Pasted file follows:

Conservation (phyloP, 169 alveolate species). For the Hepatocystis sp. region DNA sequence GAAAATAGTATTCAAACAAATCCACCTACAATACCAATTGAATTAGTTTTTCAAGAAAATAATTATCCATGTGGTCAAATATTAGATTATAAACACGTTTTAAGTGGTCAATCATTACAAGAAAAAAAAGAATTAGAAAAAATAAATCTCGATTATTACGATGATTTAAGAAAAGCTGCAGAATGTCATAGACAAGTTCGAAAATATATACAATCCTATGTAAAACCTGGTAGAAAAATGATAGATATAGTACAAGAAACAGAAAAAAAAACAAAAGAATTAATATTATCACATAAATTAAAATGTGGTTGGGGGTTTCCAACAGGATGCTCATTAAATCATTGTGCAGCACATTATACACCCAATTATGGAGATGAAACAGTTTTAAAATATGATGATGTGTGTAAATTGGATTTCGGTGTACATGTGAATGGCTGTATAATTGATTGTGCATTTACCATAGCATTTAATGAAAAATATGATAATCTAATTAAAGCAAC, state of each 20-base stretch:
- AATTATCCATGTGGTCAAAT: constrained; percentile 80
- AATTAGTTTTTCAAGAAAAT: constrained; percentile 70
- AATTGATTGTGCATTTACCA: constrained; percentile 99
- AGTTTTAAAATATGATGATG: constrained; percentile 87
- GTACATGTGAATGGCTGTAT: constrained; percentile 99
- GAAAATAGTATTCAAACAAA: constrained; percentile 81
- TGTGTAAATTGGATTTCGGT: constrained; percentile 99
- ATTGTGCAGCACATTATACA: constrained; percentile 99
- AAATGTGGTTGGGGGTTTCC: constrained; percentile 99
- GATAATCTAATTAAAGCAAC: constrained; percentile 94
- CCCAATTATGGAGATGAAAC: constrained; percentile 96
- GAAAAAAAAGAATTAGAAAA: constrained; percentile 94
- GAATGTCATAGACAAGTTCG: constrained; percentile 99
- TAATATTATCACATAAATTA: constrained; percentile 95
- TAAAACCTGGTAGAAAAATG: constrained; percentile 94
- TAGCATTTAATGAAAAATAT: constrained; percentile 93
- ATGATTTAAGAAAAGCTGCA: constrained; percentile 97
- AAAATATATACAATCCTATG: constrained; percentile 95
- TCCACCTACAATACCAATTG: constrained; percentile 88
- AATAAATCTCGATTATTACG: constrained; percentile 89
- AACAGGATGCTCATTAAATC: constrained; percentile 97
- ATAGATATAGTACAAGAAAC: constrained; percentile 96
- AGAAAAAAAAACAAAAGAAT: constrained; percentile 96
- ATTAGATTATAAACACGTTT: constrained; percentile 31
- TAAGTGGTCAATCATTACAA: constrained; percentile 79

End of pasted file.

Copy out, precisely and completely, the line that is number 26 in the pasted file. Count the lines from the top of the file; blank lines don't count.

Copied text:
- TAAGTGGTCAATCATTACAA: constrained; percentile 79